Update 2/9/15: This story has been updated to reflect additional information about the implementation of the immunization policy.
With the start of 2015, the University of California began rolling out the first phase of its new immunization policy, which will eventually standardize a roster of vaccines required for admission to all UC campuses.
The policy — which, as of the new calendar year, will involve only a formal recommendation — will supplement UC Berkeley’s current requirement that all incoming students be fully immunized against hepatitis B. Additional vaccines, which will become mandatory criteria for UC admission in the fall of 2017, include MMR, or measles, mumps and rubella; chickenpox; meningitis; and TDaP, or tetanus, diphtheria and pertussis.
In 2015, incoming students will receive notification of the impending requirements. By 2016, students must add their vaccination records to an online database, but this rule won’t be enforced until the the following year. Students still in violation by fall of 2017 will have a block put on their registration.
The university’s recommendations come after a wave of measles cases in California, including some in Alameda County. But according to UC spokesperson Brooke Converse, the decision to move forward with a more stringent immunization policy is more a matter of logistics. As part of the plan, she said in an email, students will be able to directly upload their immunization records into an electronic health database — standardized across all campuses.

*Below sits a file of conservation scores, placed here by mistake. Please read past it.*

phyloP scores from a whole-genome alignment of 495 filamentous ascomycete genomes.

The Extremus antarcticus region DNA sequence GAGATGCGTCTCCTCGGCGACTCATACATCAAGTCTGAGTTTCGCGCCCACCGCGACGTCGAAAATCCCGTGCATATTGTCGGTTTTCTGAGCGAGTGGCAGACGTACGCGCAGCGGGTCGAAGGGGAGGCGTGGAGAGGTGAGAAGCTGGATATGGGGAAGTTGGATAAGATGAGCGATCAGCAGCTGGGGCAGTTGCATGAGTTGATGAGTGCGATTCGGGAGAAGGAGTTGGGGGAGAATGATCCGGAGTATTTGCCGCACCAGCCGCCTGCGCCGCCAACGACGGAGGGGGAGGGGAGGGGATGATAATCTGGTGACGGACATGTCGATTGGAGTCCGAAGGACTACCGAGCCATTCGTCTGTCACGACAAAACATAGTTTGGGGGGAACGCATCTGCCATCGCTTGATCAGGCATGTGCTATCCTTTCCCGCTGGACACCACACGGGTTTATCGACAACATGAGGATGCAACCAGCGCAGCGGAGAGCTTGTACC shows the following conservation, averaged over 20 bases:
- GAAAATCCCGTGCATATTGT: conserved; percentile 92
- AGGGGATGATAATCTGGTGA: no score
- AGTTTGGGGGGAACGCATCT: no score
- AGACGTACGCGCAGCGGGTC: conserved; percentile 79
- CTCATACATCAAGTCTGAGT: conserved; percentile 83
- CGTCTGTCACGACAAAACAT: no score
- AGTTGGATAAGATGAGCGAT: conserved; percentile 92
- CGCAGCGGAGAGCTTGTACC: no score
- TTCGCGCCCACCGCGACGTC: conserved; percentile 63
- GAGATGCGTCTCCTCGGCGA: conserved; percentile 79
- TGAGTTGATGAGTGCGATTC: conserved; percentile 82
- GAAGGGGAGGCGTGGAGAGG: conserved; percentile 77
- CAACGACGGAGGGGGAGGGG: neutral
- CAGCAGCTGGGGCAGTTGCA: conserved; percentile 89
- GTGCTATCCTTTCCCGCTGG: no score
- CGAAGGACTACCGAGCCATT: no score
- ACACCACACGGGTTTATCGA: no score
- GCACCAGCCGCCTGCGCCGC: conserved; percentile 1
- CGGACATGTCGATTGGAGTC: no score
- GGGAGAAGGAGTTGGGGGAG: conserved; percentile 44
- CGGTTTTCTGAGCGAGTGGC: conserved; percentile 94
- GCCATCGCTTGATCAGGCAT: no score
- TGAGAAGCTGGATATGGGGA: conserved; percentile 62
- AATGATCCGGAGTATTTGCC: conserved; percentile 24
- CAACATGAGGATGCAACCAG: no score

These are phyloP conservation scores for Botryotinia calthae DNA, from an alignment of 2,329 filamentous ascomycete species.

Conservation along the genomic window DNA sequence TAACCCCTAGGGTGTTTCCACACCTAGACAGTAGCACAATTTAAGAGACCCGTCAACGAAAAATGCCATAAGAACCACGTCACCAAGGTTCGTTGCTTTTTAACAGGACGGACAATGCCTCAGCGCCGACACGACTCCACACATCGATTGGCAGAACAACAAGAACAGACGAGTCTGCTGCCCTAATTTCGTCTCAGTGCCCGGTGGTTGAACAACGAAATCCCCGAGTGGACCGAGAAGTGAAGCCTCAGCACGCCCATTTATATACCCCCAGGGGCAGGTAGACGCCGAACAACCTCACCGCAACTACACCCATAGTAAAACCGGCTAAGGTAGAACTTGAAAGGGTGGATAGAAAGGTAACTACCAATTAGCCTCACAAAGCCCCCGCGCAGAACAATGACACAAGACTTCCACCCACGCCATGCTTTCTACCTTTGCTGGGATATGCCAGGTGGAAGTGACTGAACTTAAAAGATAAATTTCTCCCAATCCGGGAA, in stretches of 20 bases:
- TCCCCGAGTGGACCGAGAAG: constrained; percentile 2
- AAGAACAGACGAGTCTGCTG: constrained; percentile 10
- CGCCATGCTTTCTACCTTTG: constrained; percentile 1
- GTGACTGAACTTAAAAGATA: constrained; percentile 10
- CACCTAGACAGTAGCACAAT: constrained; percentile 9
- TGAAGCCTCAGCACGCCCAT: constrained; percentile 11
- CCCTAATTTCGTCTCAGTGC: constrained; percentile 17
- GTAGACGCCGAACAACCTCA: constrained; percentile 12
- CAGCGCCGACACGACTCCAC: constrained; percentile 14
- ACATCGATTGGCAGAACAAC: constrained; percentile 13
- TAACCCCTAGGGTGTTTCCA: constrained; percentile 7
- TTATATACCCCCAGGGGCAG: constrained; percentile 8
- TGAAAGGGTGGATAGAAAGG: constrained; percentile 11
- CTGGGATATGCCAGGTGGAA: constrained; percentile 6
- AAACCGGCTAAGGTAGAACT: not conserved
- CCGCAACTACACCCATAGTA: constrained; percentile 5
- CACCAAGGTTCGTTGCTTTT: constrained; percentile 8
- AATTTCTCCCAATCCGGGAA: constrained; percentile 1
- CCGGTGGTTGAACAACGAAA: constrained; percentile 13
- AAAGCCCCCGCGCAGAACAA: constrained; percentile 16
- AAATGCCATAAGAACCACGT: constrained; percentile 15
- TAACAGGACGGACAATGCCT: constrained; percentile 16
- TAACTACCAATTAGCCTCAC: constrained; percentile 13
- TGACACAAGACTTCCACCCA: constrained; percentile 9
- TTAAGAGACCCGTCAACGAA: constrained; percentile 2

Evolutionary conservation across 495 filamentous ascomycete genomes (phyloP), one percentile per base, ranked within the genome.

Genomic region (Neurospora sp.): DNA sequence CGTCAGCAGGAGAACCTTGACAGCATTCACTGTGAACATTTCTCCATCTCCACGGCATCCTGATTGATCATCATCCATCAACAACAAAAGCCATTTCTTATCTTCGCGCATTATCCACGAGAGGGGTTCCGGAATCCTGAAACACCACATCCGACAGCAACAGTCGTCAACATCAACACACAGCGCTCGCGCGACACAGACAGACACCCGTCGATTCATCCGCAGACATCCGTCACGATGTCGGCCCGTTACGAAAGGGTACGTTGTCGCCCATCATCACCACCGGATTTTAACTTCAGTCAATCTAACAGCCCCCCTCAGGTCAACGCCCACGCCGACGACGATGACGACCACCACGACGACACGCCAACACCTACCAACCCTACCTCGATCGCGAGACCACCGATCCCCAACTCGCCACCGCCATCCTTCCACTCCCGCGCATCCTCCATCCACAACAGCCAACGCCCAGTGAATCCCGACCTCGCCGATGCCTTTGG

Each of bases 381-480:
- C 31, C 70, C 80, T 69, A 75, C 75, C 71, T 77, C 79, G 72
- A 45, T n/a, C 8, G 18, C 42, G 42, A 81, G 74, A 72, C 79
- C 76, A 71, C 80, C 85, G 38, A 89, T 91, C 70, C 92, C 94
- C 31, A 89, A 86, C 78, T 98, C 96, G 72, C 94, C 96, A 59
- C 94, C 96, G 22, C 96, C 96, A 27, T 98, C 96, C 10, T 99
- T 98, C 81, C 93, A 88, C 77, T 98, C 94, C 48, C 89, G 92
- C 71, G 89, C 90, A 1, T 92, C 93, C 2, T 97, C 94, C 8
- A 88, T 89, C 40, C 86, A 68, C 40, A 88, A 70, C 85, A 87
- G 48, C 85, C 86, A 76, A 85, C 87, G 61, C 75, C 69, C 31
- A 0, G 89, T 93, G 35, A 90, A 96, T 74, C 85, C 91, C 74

“It has always been a good public health and preventive medicine practice to immunize and protect against infectious diseases,” Converse said. “However, in the past, the cost of vaccines and the time (and) cost for student health staff to obtain and verify this information has been a barrier to implementing system wide requirements.”
Kim LaPean, the communications manager for University Health Services’ Tang Center, said it will be hard to know what the compliance verification process will look like on each campus until 2016. But because the extra vaccines will have been recommended to students by their doctors prior to their admission to the UC system, she said, most students will likely coordinate vaccination plans with their families, rather than “mass lines of people coming in to Tang.”
“We want to keep students healthy, and this is a good step,” she said. “This is actually not groundbreaking.”
LaPean said she was certain that an opt-out procedure for students with religious or medical exemptions would be in place.
John Swartzberg, a professor emeritus with the UC Berkeley School of Public Health, said he felt that students who chose to opt out of two vaccines — MMR and chickenpox — should be required to provide physicians’ notes saying they had been informed of the importance of immunization but refused to vaccinate.
“The university needs to be more proactive,” he said, “in not just saying that we recommend these vaccines, but that if you want to come to Cal, you need to be vaccinated or have a physician’s statement.”